She set the weapon down. She sat back as if Seamus had inconvenienced her, as if an action of his own volition had stopped her from completing her work, as if patient after patient had been sabotaging her good will and charity and his dissatisfaction was the straw that broke the hygienist’s back.
“Your gums are bleeding,” she said.
“Et’s naw ma gums, et’s ma tong.”
He choked back tears as he leaned over and downed the paper cup of tap water. He spat into the sink and watched the red swirl down the drain.
He knew a pastrami sandwich would never taste the same again. He knew he’d have to subsist on ice cream until the wound had healed. He wanted a vanilla soft serve from Fosters Freeze right then.
Seamus peered over his shoulder at his persecutor, who loudly exhaled as she checked the clock on the wall. He wasn’t a violent person, but at that moment, he knew he could justify strangling her. No, too many witnesses. There were the staff members and the other patients to consider.
The other patients!
He wanted to launch from his chair and run down the halls, warning the other patients to turn back to save their teeth, tongues, and co-pays. These hygienists were out for blood with devices intended for mining and medieval warfare.
He’d run down the stairs, out the building, and up the street, fishing vest and dental bib flapping in the wind, to the next dentist’s office and the next dentist’s office to spread the news. Droves would follow Seamus on his quest. In time, he’d become the leader of the Global Dental Revolution. He’d blow the whistle on the likes of Grizelda and her fascist regime that supported cruel and unusual escapades in the name of preventing gingivitis.
Masochists would keep the old system afloat, but only for so long. Sadists like Grizelda soon would be out of a job and forced to resort to fetish clubs in Amsterdam, where the unassuming cotton scrubs would be replaced by the appropriate attire of leather, chains, and spikes.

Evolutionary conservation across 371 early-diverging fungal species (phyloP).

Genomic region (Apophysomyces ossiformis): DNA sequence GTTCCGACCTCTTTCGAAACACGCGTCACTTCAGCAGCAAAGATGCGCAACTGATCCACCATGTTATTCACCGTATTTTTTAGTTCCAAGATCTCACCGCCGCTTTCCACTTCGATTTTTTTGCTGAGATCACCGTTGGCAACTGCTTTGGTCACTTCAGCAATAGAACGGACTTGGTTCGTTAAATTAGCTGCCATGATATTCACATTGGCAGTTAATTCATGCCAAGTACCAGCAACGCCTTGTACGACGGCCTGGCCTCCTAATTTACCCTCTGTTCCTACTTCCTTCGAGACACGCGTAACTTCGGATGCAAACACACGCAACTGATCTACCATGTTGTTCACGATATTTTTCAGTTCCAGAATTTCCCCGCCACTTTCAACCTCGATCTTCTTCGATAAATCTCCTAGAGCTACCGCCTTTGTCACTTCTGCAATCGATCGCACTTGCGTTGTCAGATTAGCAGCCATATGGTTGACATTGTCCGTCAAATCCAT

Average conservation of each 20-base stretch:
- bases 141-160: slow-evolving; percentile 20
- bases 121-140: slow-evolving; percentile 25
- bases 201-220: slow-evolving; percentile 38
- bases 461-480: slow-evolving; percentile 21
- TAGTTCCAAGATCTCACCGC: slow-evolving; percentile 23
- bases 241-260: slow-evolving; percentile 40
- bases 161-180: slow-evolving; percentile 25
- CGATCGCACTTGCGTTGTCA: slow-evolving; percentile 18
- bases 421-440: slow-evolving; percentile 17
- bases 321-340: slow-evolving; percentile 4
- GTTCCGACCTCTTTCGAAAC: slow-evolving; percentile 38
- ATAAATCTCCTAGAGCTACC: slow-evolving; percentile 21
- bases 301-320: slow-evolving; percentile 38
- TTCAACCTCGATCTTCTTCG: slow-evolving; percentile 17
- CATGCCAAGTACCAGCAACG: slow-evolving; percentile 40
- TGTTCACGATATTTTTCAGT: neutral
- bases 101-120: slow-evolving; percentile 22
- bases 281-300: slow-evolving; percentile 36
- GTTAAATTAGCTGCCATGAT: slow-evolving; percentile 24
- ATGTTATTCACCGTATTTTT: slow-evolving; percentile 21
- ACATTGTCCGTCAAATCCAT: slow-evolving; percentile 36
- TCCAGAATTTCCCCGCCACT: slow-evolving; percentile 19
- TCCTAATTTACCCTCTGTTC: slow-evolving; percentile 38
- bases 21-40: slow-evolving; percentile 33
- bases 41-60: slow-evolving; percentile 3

That’s when Seamus would instill a new dental procedure — one done with pillows and fairy dust. If a hygienist accidentally hurt their patient at any time, they would apologize, sincerely, and amend their transgression with a tarter-control lollipop. People would leave happy and say, “Thank you, Seamus.” Yes. They’d say this to his smiling picture on the wall in every dental office.
Bronze monuments would be erected to honor the hero Seamus and his Crusade for Better Dental Care. He’d tour universities and visit with heads of state as a touted problem-solving guru. Then, with his free time, he’d fish the streams, lakes, and oceans of the world. He’d mount marlins and sharks on the walls of his Victorian estate as trophies of his mastery as an outdoorsman. Libraries and medical schools would be named in his honor. Parents would name their children after Seamus — Seamus the Great. Yes! And when those children would grow up, they’d tell others of their birth-name blessing and those people would say, “Wooww.”
Yes, he could change the world one mouth at a time. Yet, he couldn’t budge from his recliner. The pain was too great to move faster than slow motion.
He set down the paper cup and leaned back again. Grizelda, still waiting to continue, instructed him to open up. He obliged in fear of what would happen if he refused.
Seamus’ tongue retreated to the recesses of his mouth every time the cold instrument brushed against it. After a few more close encounters with the hook of death, the poking and prodding ceased. It was finally time to clean those pearly whites and reds.
“What flavor do you want?” she asked.
He thought for a moment.
“Do you have a lollipop flavor?”
“Your choices are spearmint and peppermint.”
He sighed and made his selection. Grizelda gorged the brushing bristles in the paste tin and went back to work. Seamus tasted steel, copper, and peppermint. He hoped she’d be done soon and avoided eye contact until the Almighty had answered his prayers.
“You need to brush and floss more,” Grizelda said. “We’ll see you in six months.”
“Any chance you won’t be here in six months?”
She didn’t seem to hear him. Maybe it was for the best.
He limped to the door and stopped. He didn’t want to, but from force of habit and his general air of kindness, he said, “Have a nice day.”
She smiled. Her face took a moment to figure out how to do it, but she smiled. He didn’t know she was capable of such a feat.
The receptionist scheduled his next appointment, then slid him the colorful reminder card. Next to the penned date stood a happy tooth holding an oversized toothbrush. Seamus smothered the arrogant bastard in his vest pocket.
He turned the door handle and left the office. Finally, he was free to go fishing.
By the time he reached his car, his tongue had swollen to the size of a trout. He couldn’t help but think of the fish he intended to catch an hour’s drive from here. He thought of them swimming, doing what they had to do to get from point A to point B. He thought of Grizelda. And the chair. And the hook. And he sighed. Instead of heading north, he started his truck, drove to Fosters Freeze, and ordered a vanilla soft serve.